By MOSCOW, March 12 (Reuters) – As the United States grapples with its first Ebola outbreak, a new craze is springing up to promote fake and fake-looking websites designed to spread fear about the deadly disease.
While it is not illegal to publish fake news, the use of fake content to mislead people about health issues is a serious crime.
Fake websites are becoming a popular tool for social justice activists and people trying to spread misinformation about Ebola.
They often use clever Photoshop and photoshopped images to trick readers into thinking they are seeing real information on the web, such as real hospital photos or real news articles.
“There is a lot of fake news being shared on social media.
This is the kind of information that people don’t understand,” said Alexei Uralov, the director of Russian Social Media at the Center for Internet and Society in Moscow.”
It is spreading panic, it is creating panic among people,” Uralkov said.”
The more people are being deceived, the more people will be infected.”
One of the most popular fake news sites is a social network called “Ivy League”, a reference to Harvard University.
Its website features pictures of Ivy League University students in a white suit with white shoes, and links to a video that shows a young woman in a black suit with dark hair, walking down a red carpet.
The video features an elderly woman in the background wearing a white robe and holding a handbag.
“Is this real?” the camera says.
The user clicks on the “yes” button, then the “Yes” button again.
The website’s description reads: “The Ivy League website has been designed to promote health and wellness awareness for the benefit of all.”
Its main slogan is: “Healthy People in Blue: Be More Smart and Healthy.”
“The Ivy Leagues website is a tool to promote wellness, health, education, education and the promotion of healthy living.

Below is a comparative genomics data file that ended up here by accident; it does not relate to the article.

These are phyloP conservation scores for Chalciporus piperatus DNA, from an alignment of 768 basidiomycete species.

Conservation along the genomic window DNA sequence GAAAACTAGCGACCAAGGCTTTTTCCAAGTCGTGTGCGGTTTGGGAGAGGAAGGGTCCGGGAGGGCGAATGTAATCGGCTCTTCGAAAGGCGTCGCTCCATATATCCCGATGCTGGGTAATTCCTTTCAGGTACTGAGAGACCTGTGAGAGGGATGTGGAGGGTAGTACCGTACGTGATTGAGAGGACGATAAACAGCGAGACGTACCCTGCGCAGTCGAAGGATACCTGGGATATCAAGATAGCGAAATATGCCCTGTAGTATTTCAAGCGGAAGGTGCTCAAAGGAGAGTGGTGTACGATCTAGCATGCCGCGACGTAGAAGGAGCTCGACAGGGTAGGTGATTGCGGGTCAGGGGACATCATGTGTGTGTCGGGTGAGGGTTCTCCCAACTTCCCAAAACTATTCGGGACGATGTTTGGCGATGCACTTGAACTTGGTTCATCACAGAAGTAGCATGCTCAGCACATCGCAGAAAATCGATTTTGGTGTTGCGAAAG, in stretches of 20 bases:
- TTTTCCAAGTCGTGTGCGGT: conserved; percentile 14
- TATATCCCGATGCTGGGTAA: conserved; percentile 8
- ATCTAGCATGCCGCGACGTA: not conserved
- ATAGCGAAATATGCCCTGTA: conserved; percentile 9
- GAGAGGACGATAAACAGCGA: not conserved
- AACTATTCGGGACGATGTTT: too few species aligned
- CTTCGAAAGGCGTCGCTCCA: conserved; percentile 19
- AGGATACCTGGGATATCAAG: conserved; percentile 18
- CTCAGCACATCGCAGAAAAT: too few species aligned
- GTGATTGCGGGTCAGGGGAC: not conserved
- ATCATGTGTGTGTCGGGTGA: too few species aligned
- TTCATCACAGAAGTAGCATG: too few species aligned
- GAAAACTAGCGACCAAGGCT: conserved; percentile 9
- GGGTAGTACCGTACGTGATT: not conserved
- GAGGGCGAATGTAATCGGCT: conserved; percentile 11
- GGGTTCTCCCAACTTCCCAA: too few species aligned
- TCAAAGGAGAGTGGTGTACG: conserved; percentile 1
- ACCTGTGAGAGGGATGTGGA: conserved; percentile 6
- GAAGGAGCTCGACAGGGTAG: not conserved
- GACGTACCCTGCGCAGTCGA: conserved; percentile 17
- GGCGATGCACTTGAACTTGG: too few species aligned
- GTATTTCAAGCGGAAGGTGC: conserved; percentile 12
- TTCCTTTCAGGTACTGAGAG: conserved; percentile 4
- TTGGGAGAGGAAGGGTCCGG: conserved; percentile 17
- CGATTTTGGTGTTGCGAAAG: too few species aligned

We want to share this information and promote healthy living and promote health.
It is also the way to promote the Ivy League,” the website’s creator, who requested anonymity, said.
A second fake Ivy League site has a video of a young man in a dark suit and white sneakers walking down the red carpet, with a young lady holding a backpack, while the slogan is written in English.
“Do not forget that we are all connected.
Be smarter, be more healthy,” the video says.
It also features a photo of a man in an orange shirt, which has a picture of a smiling girl in a red dress, with the caption: “Be healthier, be smart, be blue.”
“People don’t know that this is a website that is fake,” Ura said.
But many others have taken advantage of the confusion to make money off the misinformation.
On Thursday, Facebook posted a video on its Facebook page with a man who has the same name as a user of a fake Ivy Leaguers website.
The man says: “I am a friend of the Ivy Leaugers website.
I want to say thank you for sharing our video.
This video is meant to make you feel healthier.
I am a member of this website and this is how you can join us,” the man says.”
I want to thank all my friends on Facebook for sharing this video,” he adds.”
A lot of people are confused,” Urav said.
He said fake Ivy league websites were being used by people trying not to pay taxes, but instead to evade taxes by hiding their identities online.
“This is an example of how we are facing an epidemic of fake information that is spreading through social media,” Uror said.
The Ivy league website was registered in March 2014, but the owner of the website has not been identified.
“People have been making money off of it, and now it is becoming a major phenomenon,” Uruz said.
In Russia, the social media industry is worth $7.8 billion, according to a report published last year by the Moscow-based research firm IHS.
The IHS report said social media is used by more than 7 million people in Russia, while online gaming accounts for about a quarter of that market.
The country is also experiencing an outbreak of the Ebola virus.
The Uralomov Center, an independent think tank, said there have been nearly 400 new cases of the virus in Russia in the past week.
(Reporting by Vladimir Soldatkin; Editing by David Gregorio)